I felt great and I thought I looked great . . . until I uploaded my photos last night and realized I really should have taken more at the beginning instead of at the end after all the dancing when my hair was flat and my face was red.
Luck was on my side when I left my apartment and managed to get a cab as soon as I walked out the door - a rarity at times. I stopped to pick up a friend and loan her my static guard and we arrived at the Pierre Hotel mid-cocktail hour which was perfect. I knew or at least recognized the majority of the people there and it was fun to see everyone dressed up. Although for the first 20 minutes or so everyone seemed a bit awkward and didn't quite know how to interact with one another in this fancy setting which reminded me of formal dances in high school. I received several compliments on my dress and happily found myself seated at a table with people I know and like, including a couple I had not seen in about a year.
The food was good but the band really made the party. They started everything off by insisting everyone dance before starting dinner. This was initially uncomfortable since not everyone (umm, like me) was there with dates which made the slow song a bit intimidating, especially right at the start. Luckily there were enough single males at our table to pair up with the single females and we weren't the table that sat it out.
The bulk of the guests at the wedding were singles I know through church and it so happened the majority of this select group was fond of dancing. And there was lots of dancing. I had a great time dancing although I often look back and cringe a bit about whether I should let my guard down that much . . . you know, to the point of falling. Yes, I fell. I'm rather embarrassed about it since there was absolutely no alcohol involved on my part or anyone else's part. Meaning, the dance floor was entirely dry and the only one to blame for my fall was me getting caught up in whatever rocker song was blaring and thinking I could balance on one 3 inch heel. I fell hard on my butt and I am quite positive it was not graceful in any way whatsoever, although I am reasonably sure I managed to keep my dress from flying up around my waist - yeah for the sheath dress! I didn't stay on the floor for long because two boys swooped in to my rescue and pulled me up and I kept on dancing trying to laugh it off by blaming my heels. . . everyone was kind enough to ignore it and move on.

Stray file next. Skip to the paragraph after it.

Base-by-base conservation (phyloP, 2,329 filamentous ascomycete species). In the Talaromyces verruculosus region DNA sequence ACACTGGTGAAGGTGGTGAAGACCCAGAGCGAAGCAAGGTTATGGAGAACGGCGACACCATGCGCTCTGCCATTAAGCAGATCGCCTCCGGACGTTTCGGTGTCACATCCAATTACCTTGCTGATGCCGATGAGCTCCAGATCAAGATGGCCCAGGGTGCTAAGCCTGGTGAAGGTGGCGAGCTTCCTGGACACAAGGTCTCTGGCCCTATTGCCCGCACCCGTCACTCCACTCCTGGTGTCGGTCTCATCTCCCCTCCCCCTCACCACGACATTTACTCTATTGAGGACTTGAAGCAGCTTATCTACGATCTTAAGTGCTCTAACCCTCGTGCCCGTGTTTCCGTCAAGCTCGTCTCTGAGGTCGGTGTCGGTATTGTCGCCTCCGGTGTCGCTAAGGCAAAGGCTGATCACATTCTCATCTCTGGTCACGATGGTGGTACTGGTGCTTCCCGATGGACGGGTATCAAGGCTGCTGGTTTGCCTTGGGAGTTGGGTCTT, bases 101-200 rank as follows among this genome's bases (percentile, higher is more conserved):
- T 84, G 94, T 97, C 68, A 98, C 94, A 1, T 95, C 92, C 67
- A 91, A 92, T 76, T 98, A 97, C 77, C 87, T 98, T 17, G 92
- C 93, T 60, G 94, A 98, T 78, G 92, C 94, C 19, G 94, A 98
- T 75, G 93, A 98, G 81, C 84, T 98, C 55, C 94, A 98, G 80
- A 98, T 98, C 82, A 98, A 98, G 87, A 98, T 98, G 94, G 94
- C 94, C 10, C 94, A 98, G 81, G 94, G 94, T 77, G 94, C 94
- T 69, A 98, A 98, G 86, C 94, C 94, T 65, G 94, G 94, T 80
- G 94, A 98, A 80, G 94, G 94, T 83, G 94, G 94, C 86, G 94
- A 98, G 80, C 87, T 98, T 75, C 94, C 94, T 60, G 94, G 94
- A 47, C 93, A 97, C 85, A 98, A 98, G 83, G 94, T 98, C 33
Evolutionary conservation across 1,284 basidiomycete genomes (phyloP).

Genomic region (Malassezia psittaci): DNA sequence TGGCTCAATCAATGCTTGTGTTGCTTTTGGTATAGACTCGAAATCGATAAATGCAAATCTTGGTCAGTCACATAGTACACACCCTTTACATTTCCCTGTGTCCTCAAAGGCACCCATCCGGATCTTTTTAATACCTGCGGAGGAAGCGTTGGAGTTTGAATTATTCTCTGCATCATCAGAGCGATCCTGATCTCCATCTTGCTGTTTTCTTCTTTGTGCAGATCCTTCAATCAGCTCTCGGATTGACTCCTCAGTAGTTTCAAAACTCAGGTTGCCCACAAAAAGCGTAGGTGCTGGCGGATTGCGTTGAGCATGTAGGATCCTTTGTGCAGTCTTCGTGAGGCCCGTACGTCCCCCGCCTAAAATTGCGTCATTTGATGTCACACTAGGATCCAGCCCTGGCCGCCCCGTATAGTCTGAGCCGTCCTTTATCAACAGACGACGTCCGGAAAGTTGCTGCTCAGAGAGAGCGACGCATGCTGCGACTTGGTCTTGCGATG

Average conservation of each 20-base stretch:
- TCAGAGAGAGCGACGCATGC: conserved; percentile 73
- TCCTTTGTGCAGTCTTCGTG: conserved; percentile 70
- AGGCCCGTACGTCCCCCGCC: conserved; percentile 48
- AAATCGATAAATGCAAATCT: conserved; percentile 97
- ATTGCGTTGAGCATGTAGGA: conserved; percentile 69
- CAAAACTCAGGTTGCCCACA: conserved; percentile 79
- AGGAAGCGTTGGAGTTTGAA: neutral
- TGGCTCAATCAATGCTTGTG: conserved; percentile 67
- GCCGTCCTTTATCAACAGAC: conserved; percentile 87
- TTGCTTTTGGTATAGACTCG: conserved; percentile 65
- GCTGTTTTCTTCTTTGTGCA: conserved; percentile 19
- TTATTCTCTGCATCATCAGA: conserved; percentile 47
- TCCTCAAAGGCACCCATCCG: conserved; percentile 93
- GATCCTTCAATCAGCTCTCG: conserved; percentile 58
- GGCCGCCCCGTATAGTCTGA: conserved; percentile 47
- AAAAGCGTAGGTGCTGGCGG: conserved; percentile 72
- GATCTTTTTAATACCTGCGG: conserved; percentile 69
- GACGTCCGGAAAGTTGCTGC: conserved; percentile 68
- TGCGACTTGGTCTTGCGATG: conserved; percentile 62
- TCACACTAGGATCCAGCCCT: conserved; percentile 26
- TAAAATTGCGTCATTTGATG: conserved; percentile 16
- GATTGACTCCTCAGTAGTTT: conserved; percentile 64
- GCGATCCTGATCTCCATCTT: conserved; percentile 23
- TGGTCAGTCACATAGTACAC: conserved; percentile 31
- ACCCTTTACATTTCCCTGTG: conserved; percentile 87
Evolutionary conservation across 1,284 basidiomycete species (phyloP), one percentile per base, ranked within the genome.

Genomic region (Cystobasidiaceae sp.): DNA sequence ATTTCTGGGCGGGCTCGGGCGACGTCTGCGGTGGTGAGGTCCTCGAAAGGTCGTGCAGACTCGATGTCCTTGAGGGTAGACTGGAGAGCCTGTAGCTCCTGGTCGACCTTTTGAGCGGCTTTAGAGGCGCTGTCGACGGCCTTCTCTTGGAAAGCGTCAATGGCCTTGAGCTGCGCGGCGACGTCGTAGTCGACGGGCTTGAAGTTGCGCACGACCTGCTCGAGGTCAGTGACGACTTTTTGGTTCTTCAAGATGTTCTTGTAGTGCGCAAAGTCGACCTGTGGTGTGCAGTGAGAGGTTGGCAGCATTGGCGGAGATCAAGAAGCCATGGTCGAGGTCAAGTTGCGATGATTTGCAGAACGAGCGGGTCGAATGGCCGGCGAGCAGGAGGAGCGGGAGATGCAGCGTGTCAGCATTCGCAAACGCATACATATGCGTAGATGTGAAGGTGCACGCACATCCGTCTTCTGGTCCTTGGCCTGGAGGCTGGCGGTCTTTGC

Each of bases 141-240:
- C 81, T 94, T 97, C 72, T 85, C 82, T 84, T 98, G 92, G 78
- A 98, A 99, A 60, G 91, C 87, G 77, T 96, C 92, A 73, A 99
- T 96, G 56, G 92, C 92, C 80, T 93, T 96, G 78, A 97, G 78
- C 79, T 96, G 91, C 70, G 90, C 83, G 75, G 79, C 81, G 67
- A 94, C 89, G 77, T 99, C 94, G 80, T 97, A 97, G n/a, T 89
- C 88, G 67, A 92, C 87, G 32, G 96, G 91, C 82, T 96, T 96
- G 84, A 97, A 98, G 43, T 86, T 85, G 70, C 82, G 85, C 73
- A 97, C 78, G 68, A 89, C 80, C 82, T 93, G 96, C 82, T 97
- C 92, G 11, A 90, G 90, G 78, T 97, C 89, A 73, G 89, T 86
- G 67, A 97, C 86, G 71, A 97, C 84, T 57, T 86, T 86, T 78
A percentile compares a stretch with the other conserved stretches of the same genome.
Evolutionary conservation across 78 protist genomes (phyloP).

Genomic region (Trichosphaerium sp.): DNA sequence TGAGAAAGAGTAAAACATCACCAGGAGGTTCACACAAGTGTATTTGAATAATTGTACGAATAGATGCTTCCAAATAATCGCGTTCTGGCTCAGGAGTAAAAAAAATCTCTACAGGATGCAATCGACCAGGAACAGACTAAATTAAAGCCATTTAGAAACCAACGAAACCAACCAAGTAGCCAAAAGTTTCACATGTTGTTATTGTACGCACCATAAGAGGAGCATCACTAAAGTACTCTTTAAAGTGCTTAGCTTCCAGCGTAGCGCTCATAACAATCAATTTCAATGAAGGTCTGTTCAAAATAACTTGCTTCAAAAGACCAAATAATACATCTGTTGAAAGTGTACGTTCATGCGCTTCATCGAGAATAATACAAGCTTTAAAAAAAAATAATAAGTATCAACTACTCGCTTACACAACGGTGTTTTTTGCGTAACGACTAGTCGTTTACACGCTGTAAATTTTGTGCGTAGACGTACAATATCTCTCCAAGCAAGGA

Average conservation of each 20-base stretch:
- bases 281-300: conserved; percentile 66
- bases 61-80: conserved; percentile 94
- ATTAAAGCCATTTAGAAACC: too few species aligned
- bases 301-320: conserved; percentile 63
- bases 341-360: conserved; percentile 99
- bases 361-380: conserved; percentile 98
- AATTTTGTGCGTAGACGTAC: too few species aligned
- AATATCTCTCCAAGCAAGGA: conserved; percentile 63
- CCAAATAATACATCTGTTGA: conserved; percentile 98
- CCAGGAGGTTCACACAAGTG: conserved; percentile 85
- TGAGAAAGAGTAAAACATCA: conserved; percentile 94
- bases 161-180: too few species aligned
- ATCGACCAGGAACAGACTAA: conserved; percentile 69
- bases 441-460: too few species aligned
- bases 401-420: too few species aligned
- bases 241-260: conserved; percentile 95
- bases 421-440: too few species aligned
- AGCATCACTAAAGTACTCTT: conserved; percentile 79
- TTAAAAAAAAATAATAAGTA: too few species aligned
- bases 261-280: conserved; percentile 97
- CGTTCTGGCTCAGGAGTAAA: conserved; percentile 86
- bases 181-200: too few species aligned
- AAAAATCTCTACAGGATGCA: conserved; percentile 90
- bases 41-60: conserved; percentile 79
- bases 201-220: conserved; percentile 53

After we had danced the band into exhaustion, the bride had thrown her bouquet and I took all those unflattering photos (red faced, hair plastered to my scalp standing next to very tiny petite girls who were not sweating), it was suggested we keep the party going. We followed the lead of my activities committee co-chair walking (the girls mostly hobbling on their heels after hours of dancing) down Fifth Avenue two blocks to an unmarked door next to the Paris theater. He led us past a couple of heavy black curtains and down some stairs where we all waited on the landing behind another velvet curtain by the coat check while he scouted things out. From what I could see as all 12-15 of us crowded there wondering where we were going this was a restaurant and not quite what we had in mind. Among our group were four of the groom's friends visiting from Austria. They were petitioning us to go to the bar at their hotel - the Hudson. I was in favor of this plan as it was a) close to my home and b) a swanky place where they claimed to have a table reserved. Co-chair popped back out inquiring as to our numbers and then disappeared again. When he came back out from behind the curtain he told us to come on in and after checking coats and a bit more standing around the subdued bar at the front of the restaurant we were led back through the tables to a velvet rope in front of a door. Seriously. The rope was lifted by a large intmidating bouncer and we all waltzed in to a dark and vibrant club where we discovered a corner was being held for us with a long bench against the wall and low tables being filled with glasses and alcohol. Music was thumping and strobe lights occasionally flashed and somehow smoking was allowed or at least tolerated in this secret club. One member of our group straggled in a bit after the rest of us and asked if there was a Russian with us. I explained it must be Co-chair because he went on his mission to Russia. The straggler said he was asked at the vevlet rope if he was with the Russian and apparently this guy knows at least some Russian because he claims he just started speaking in Russian and was let in. I got the impression that we were in the minority not only for our lack of alcohol consumption but also for our non-Russian origins.